McDonald's Won't Be Making This Highly-Anticipated Change Any Time Soon, CEO Says
McDonald's latest sales numbers reveal that even higher prices can't keep customers away. But despite the fact that the chain is doing better than most, there is one thing that Mickey D's doesn't want to spend its money on. And that's robots.
Even in a tight labor market where fast-food chains are spending more on wages and struggling to staff their restaurants, McDonald's CEO Chris Kempczinski says the long-term economic benefits of automation haven't eclipsed the costs of funding the infrastructure.
"The idea of robots and all those things…it's not practical in the vast majority of restaurants," Kempczinski said in an earnings call on July 26. "You're not going to see that as a broad-based solution anytime soon."
McDonald's has been toying with some automation efforts, leading us to believe that it was gung ho about the idea of replacing its human workers.
Last year, the burger giant started testing a voice recognition system at 24 drive-thrus in the Chicago area. But the advanced technology, which would enable a computer to take customers' orders, is far from perfect. For the chain to make wider use of AI, the system needs to improve accuracy from the current 80% to the 95%-plus range. Right now, the novelty would cause too many errors for McDonald's to begin widely using it in the near future.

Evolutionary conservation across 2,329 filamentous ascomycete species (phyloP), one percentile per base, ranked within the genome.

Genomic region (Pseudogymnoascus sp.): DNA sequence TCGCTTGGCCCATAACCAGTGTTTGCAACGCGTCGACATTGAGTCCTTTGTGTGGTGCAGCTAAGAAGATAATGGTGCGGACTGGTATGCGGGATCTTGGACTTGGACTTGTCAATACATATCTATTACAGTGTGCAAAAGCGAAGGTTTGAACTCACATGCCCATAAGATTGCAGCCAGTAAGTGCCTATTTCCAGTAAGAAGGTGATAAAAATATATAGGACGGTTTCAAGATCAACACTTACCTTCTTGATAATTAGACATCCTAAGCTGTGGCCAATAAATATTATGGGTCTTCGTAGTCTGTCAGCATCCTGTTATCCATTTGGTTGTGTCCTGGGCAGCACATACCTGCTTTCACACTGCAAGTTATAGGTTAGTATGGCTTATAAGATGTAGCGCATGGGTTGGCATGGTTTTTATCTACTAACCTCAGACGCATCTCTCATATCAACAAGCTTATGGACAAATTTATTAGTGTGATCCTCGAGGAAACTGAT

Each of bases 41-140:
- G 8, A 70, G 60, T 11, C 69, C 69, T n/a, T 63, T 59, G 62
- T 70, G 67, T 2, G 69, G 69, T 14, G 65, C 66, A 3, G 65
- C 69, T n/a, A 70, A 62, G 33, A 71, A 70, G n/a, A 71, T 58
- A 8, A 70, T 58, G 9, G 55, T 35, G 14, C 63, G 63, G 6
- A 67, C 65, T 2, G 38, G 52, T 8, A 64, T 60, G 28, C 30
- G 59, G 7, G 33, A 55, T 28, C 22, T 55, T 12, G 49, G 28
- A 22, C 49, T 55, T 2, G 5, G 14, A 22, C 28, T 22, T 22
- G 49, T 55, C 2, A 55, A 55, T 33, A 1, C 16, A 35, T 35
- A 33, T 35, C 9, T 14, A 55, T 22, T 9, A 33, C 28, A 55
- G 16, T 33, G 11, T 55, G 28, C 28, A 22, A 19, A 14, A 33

Rather than big tech rollouts, McDonald's says it will be "taking advantage of customer data," and improving ordering systems, which it says will help reduce labor demands in the meantime. Instead of automation, the fast-food chain says it will be mostly doing things "the old-fashioned way."
Although McDonald's may be putting a pin in recruiting robotic helpers, it proved itself as a reliable winner among fast-food brands once again. Its price hikes and value items have fueled U.S. same-store sales growth of almost 4% in the last quarter, which was higher than expected.
Robots may not be on McDonald's mind, but they are on the minds of several other quick-service chains that are using technology to take orders, prepare food, and even fulfill deliveries.
In October 2021, select Chili's restaurants have introduced robots that can run food and bus tables, and just this year, both Domino's and Chick-fil-A have begun testing autonomous delivery vehicles at select locations in Texas. Additionally, "Flippy" from Miso Robotics has been deep frying food at both White Castle and Buffalo Wild Wings restaurants as a test.